In intensively farmed areas, riparian zones may provide the only remaining home for mink, but grazing by cattle and other livestock often obliterates this critical habitat. Stream channelization, in which rivers and streams are straightened and cleaned of debris, also consumes mink habitat. In Mississippi and Alabama, for example, researchers compared mink numbers along a newly channelized stream, a 55-year-old channel and an untouched segment. They discovered far more mink tracks in the unchannelized portion.
Pollution runoff from waterfront development also hurts mink. "Mink have high metabolic rates and are susceptible to stress," Baker says. "They can’t handle the stress of environmental pollution." Until about 60 years ago, mink were abundant in South Carolina’s coastal marshes. But beginning in the 1940s, major rivers such as the Santee and Pee Dee began carrying DDT and other chemicals from the farms of the Piedmont to the coast. By the 1960s, mink had vanished from the salt marshes.
Mercury pollution, spewed aloft primarily by coal-fired power plants, can be wind-blown for hundreds of miles to fall into remote rivers and lakes, where it is picked up by fish. "Mink and river otters eat a lot of fish," says Kate Klenavic, a graduate student at Ontario’s Trent University who found substantial levels of this contaminant in mink and otter during a two-year study in Ontario. "They’re finding mercury-contaminated fish everywhere they look," says Edward Swain, a mercury specialist with the Minnesota Pollution Control Agency. When captive mink were fed mercury-contaminated fish experimentally, they became disoriented and lost muscle control. Biologists suspect that low doses of mercury impair mink reproduction.
Pennsylvania’s Hardisky says these small carnivores are also very sensitive to PCBs, carcinogenic chemicals that industries dispersed widely into the environment before their manufacture was banned in 1977. Mink numbers in his state were "definitely down 20 to 30 years ago," he says. But Pennsylvania’s population has rebounded in recent years as state waterways have been cleaned up.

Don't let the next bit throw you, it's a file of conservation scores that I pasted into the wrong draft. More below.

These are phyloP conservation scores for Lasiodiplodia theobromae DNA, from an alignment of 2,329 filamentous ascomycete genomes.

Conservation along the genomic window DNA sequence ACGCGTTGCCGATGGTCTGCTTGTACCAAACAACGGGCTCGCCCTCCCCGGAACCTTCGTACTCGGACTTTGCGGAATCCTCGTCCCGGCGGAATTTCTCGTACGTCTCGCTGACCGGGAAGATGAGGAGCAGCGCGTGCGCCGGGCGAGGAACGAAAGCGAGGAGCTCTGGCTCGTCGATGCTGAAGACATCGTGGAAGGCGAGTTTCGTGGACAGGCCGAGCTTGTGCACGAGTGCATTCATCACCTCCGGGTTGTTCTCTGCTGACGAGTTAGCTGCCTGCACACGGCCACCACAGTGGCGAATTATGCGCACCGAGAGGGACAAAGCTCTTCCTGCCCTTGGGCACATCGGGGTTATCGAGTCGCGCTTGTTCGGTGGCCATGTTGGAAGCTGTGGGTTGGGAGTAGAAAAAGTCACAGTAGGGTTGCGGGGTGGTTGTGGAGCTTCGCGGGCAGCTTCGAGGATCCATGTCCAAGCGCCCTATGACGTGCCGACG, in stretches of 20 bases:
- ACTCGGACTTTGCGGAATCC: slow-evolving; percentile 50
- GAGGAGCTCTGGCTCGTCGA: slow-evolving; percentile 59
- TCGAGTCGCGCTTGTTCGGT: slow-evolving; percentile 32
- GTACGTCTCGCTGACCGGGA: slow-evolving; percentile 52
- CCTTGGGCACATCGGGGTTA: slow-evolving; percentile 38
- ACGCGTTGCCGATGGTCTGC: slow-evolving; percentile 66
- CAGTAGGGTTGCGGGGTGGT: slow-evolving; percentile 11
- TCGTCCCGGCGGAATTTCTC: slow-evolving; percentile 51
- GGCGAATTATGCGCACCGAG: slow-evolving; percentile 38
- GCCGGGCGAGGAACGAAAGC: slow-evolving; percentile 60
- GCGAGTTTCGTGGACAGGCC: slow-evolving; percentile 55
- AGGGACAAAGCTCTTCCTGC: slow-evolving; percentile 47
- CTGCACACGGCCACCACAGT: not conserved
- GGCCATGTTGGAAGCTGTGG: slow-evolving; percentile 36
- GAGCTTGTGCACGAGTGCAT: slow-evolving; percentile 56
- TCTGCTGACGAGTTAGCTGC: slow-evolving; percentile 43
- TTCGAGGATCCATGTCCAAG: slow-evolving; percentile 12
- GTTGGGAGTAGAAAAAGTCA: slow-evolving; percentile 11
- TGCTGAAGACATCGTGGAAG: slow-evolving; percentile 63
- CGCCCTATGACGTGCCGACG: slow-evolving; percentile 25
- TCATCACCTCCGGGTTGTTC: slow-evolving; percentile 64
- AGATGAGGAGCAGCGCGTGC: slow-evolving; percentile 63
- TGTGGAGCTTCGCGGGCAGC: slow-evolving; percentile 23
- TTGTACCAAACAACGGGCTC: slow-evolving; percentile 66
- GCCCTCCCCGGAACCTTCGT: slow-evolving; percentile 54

South Carolina’s coastal marshes also have turned around, which led Baker and Jason Peeples, a graduate student at Clemson University, to try the first-ever reintroduction of mink into native habitat. "Without mink, these marshes were missing a top-level predator, and it threw the whole chain out of balance," Baker says. For example, the number of marsh rice rats—raiders of marsh wren and clapper rail nests—shot upward after mink disappeared.
To find mink for relocation, Baker and Peeples turned to the southern reaches of their own state and the vast marshes around Hilton Head and Daufuskie Islands. Mink still lived there, but no one had figured out how to trap the animals without drowning them in the rise and fall of the tides. The researchers discovered that mink rode out extremely high water by climbing onto floating mats of marsh grass and that hitchhiking animals could be scooped up with heavy-duty, long-handled dip nets.
Today, transplanted mink are at home along the Carolina coast. "They’re not only surviving," Baker says, "but we’re also seeing many females with young," which indicates that the mink are doing well and the marshes are healthy again. "If we cannot restore mink, it sends up a red flag that we still have a polluted wetland," he says. "Mink can tell us a lot about our environment."
Doreen Cubie lives just north of Charleston, South Carolina, along a tidal creek and salt marsh near an area where mink are being reintroduced.